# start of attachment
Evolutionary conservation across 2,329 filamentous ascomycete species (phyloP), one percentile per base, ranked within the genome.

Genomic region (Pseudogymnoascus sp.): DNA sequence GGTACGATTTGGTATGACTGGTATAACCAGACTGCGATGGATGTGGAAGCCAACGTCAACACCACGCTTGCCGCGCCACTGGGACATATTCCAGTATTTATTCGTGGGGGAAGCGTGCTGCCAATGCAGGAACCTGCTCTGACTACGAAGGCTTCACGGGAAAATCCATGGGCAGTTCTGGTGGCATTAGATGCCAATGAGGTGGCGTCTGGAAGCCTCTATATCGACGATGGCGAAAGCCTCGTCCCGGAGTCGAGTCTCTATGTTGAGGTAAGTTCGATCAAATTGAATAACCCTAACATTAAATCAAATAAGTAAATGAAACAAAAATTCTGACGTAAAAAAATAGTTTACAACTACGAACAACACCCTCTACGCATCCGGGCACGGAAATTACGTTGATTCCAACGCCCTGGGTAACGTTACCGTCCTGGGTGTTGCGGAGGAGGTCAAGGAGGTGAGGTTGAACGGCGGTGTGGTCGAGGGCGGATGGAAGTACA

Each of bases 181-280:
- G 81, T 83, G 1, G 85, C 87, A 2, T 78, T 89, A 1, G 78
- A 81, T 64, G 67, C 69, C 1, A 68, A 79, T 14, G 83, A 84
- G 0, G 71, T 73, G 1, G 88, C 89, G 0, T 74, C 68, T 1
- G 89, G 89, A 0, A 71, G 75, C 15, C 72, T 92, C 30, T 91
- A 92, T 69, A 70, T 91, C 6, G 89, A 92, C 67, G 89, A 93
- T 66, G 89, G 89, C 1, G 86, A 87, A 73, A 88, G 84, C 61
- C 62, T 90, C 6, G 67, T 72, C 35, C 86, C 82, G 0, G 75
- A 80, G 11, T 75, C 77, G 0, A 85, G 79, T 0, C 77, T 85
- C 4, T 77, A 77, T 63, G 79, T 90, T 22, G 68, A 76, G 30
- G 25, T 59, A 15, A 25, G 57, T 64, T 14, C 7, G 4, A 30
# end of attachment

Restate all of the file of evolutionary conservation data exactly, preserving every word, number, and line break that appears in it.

Evolutionary conservation across 2,329 filamentous ascomycete species (phyloP), one percentile per base, ranked within the genome.

Genomic region (Pseudogymnoascus sp.): DNA sequence GGTACGATTTGGTATGACTGGTATAACCAGACTGCGATGGATGTGGAAGCCAACGTCAACACCACGCTTGCCGCGCCACTGGGACATATTCCAGTATTTATTCGTGGGGGAAGCGTGCTGCCAATGCAGGAACCTGCTCTGACTACGAAGGCTTCACGGGAAAATCCATGGGCAGTTCTGGTGGCATTAGATGCCAATGAGGTGGCGTCTGGAAGCCTCTATATCGACGATGGCGAAAGCCTCGTCCCGGAGTCGAGTCTCTATGTTGAGGTAAGTTCGATCAAATTGAATAACCCTAACATTAAATCAAATAAGTAAATGAAACAAAAATTCTGACGTAAAAAAATAGTTTACAACTACGAACAACACCCTCTACGCATCCGGGCACGGAAATTACGTTGATTCCAACGCCCTGGGTAACGTTACCGTCCTGGGTGTTGCGGAGGAGGTCAAGGAGGTGAGGTTGAACGGCGGTGTGGTCGAGGGCGGATGGAAGTACA

Each of bases 181-280:
- G 81, T 83, G 1, G 85, C 87, A 2, T 78, T 89, A 1, G 78
- A 81, T 64, G 67, C 69, C 1, A 68, A 79, T 14, G 83, A 84
- G 0, G 71, T 73, G 1, G 88, C 89, G 0, T 74, C 68, T 1
- G 89, G 89, A 0, A 71, G 75, C 15, C 72, T 92, C 30, T 91
- A 92, T 69, A 70, T 91, C 6, G 89, A 92, C 67, G 89, A 93
- T 66, G 89, G 89, C 1, G 86, A 87, A 73, A 88, G 84, C 61
- C 62, T 90, C 6, G 67, T 72, C 35, C 86, C 82, G 0, G 75
- A 80, G 11, T 75, C 77, G 0, A 85, G 79, T 0, C 77, T 85
- C 4, T 77, A 77, T 63, G 79, T 90, T 22, G 68, A 76, G 30
- G 25, T 59, A 15, A 25, G 57, T 64, T 14, C 7, G 4, A 30